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Professor John Robb

Professor John Robb

Professor of European Prehistory

European prehistory (especially Neolithic and Bronze Age, especially Mediterranean)

Archaeological theory (especially theories of the body and long term change)

Material culture

Prehistoric art in Europe

Human skeletal studies (especially studies of the cultural lives of bodies)

John Robb is accepting applications for PhD students.

John Robb is available for consultancy.

Office: G05
Faculty Building

Office Phone: 01223 339004

Biography:

BA, University of Chicago, medieval English literature, 1983

MA (1989) and PhD (1995), anthropological archaeology, University of Michigan

Lecturer, Department of Archaeology, University of Southampton (1996-2001)

Lecturer/ Senior Lecturer/ Reader/ Professor, Department of Archaeology, University of Cambridge (2001 - present)

Fellow, Peterhouse (2015 - present)

Research Interests

My research focuses on four main areas:

  • Archaeological and anthropological theory, particularly theories of agency, material culture, gender and the body, and scales of analysis/ long term change
  • European prehistory, particularly the Neolithic and Bronze Age of the Central Mediterranean, with a focus upon cultural life, symbolism, and historic processes
  • Prehistoric art throughout Europe, with a focus upon art as a specialised form of material culture
  • Selected topics in human skeletal analysis, particularly signs of activity, funerary ritual and taphonomy, and extensions of the social biography after death.

Research Supervision

I am happy to supervise PhD thesis on a wide range of topics, including archaeological theory, material culture, prehistoric art in Europe, the European Neolithic, Mediterranean prehistory, and topics in burial and skeletal studies (particularly ritual and taphonomy). (I've also co-supervised theses on widely varying other topics; I tend to learn a lot from these ones).

Current Students:

Giandaniele Castangia (monumental landscapes in Bronze Age Sardinia, co-supervised with Dr. Philip Nigst)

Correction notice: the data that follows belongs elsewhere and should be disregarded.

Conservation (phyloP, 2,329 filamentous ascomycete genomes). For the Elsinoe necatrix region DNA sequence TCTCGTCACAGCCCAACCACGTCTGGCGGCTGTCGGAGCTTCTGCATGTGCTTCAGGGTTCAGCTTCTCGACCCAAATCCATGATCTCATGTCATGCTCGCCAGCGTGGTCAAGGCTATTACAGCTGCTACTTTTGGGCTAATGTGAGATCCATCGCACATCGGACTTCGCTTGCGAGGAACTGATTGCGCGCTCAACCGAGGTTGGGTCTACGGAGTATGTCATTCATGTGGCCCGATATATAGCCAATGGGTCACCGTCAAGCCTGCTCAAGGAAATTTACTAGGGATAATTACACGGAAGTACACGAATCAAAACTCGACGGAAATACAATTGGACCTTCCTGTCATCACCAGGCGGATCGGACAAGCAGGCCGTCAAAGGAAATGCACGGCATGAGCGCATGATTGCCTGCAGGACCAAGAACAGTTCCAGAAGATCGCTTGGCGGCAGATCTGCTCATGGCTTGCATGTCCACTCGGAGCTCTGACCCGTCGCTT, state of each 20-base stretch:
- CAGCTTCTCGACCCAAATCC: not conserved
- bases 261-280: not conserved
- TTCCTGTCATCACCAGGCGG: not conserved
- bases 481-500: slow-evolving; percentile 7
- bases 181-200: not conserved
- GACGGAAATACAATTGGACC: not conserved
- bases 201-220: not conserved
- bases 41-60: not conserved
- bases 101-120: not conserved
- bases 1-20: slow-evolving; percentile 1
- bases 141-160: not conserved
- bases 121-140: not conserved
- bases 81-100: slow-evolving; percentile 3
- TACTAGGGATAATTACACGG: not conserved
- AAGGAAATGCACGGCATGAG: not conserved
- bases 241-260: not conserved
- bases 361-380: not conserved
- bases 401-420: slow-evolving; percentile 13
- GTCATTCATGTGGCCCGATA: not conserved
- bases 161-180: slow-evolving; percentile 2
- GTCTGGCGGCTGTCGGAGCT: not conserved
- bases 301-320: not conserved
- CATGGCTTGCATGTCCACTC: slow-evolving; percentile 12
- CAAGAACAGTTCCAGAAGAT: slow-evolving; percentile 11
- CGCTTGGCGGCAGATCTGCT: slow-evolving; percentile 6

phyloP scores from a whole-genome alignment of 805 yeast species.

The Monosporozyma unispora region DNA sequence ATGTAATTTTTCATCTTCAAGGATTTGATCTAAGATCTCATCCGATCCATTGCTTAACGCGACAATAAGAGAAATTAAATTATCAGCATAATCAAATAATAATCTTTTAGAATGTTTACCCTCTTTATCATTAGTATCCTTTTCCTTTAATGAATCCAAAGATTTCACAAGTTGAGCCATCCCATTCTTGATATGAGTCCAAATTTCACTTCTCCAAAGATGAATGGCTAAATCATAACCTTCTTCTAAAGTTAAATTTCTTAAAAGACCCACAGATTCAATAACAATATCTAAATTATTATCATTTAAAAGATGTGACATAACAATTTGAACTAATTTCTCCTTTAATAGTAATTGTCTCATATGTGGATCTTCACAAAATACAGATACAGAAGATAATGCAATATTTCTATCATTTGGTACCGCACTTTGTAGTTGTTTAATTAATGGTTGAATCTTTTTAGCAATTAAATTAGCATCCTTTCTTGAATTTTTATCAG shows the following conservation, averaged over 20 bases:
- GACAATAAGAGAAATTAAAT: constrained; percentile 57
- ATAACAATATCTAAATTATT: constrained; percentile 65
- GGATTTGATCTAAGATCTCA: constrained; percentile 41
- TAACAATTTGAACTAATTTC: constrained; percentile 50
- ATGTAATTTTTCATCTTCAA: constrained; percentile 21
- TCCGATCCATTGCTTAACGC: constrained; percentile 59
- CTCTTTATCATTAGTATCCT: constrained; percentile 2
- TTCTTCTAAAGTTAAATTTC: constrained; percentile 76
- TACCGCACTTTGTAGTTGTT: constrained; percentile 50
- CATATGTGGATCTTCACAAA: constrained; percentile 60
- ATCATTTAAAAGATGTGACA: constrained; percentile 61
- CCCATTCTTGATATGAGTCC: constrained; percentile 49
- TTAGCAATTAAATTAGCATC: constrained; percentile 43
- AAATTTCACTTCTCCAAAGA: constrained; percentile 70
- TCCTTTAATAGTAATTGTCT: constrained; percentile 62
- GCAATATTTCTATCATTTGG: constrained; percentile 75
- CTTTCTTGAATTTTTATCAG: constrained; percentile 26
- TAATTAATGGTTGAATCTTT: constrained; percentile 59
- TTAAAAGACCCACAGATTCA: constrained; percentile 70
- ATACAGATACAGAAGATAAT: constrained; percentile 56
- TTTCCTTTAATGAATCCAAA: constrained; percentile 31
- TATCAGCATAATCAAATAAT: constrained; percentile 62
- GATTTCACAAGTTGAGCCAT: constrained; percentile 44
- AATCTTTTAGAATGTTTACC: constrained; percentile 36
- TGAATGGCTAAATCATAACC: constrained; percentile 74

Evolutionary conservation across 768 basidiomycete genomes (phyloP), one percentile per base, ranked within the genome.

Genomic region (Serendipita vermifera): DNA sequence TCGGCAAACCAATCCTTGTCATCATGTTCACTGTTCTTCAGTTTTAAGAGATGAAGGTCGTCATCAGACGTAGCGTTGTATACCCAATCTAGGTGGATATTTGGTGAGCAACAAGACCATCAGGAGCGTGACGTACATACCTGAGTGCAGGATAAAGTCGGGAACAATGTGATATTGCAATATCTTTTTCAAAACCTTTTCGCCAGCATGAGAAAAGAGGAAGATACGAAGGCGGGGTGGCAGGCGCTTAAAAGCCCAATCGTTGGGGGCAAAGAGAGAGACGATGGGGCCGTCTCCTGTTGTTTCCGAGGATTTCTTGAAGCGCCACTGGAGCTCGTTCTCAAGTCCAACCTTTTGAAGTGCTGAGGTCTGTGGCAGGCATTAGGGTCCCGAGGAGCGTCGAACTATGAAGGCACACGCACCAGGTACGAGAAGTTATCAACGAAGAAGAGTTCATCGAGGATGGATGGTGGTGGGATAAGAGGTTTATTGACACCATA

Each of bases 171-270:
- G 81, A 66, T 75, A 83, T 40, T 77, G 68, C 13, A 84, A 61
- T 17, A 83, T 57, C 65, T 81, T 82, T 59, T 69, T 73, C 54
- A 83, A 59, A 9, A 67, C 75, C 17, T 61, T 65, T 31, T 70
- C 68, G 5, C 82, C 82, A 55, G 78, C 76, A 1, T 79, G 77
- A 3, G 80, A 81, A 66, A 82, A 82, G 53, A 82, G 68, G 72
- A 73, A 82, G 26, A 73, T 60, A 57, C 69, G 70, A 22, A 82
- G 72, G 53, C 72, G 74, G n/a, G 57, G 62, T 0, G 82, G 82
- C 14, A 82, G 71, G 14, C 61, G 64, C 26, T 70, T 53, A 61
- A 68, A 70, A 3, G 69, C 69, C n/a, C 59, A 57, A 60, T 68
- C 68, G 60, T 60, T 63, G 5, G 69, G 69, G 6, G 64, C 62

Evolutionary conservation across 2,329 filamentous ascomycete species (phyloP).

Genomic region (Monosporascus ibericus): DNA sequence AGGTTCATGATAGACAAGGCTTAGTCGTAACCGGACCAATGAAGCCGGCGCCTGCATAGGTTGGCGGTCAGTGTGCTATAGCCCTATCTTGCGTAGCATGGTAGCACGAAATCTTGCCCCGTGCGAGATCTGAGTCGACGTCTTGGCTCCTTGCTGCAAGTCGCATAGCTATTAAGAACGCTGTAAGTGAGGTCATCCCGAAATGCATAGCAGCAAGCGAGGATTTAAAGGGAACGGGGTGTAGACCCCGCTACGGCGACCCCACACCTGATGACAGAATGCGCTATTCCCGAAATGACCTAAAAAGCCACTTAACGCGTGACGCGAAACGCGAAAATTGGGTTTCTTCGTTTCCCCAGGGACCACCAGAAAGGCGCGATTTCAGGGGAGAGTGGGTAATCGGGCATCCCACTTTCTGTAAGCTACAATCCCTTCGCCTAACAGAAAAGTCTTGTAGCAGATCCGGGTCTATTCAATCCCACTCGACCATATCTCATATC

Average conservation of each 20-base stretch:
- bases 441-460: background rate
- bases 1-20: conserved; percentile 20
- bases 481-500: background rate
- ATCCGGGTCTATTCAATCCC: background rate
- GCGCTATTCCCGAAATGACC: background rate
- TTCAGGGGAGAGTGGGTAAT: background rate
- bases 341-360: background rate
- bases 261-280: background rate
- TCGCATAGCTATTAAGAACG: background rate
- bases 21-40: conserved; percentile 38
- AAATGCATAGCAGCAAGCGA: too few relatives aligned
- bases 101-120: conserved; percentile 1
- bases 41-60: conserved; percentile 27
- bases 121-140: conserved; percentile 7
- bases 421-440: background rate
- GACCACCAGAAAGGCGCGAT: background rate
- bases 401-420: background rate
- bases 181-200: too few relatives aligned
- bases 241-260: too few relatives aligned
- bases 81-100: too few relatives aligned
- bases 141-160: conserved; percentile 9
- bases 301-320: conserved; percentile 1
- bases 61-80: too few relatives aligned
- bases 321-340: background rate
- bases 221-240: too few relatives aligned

Samantha Cox (pelvic development in medieval Denmark, co-supervised with Dr. Jay Stock)

Bela Dimova (post-colonial theory and Thracian society, Bulgaria, co-supervised with Dr. Simon Stoddart and Dr. Sara Owen)

Amna Jabeen (French Upper Palaeolithic art and cognitive theory)

Kevin Kay (depositional practices in Neolithic Anatolia, co-supervised with Dr. Augusta McMahon)

Sarah Roe (housing as a social technology in pre-Classical and Classical Sicily, co-supervised with Dr. Kate Spence)

Jess Thompson (ritual taphonomy in Neolithic Malta, co-supervised with Dr. Simon Stoddart)

 

Some past students:

Craig Alexander (GIS analysis of rock art in Valcamonica, Italy)

Jessica Beckett (taphonomic analysis and burial ritual in Neolithic tombs, County Clare, Ireland)

Monique Boddington (epistemological criteria for truth in archaeological theory)

David Klingle (skeletal evidence for lifestyle change in Romano-British and Anglo-Saxon Britain)

Katherine Mary Leckie (social networks and 19th century archaeology of Swiss lake dwellings)

Helen Farr (obsidian circulation and maritime travel in Neolithic Italy)

Sheila Kohring (technological knowledge and pottery making in Copper Age Spain)

Mary Anne Tafuri (chemical analysis of human bone, mobility and diet in Bronze Age Italy)

Doortje Van Hove (GIS analysis of productive landscapes in Neolithic Italy)

Teaching

I currently teach significant parts of our courses on European Prehistory and Archaeological Theory, I co-coordinate the MPhil module on Material Culture, and I contribute lectures on European prehistory, the Neolithic transition, material culture and archaeological theory to various courses. In the past I've also taught human osteology, statistics, and Mediterranean prehistory.

Other Professional Activities

I am involved in several current research projects:

  • A social history of art in prehistoric Europe: this project aims at a comprehensive review of prehistoric European art and an analysis of both large-scale histories and particular groups of art
  • A survey of health and the body in prehistoric Europe through literature review of burials, art, and skeletal evidence (with funding from the Wellcome Trust)
  • The Bova Marina Archaeological Project, which I co-direct: excavation of Neolithic, Bronze Age and Classical sites in Calabria, Southern Italy (with funding from various sources) -- see our website at http://www.arch.cam.ac.uk/~jer39/BMAP/
  • Reanalysis and publication of Scaloria Cave (a Neolithic Italian ritual site) in collaboration with colleagues from UCLA, Genova, Rome and Bordeaux; my own contribution studies the osteoarchaeology and ritual taphonomy
  • In addition, I have recently finished a major collaborative project on the history of the human body in Europe (Changing beliefs of the human body).

Keywords

  • Material Culture
  • Prehistory
  • Italy
  • Osteoarchaeology
  • The Mediterranean
  • Mortuary analysis
  • The Body
  • Archaeological Theory

Key Publications

A selection of my publications is available for download on www.academia.edu.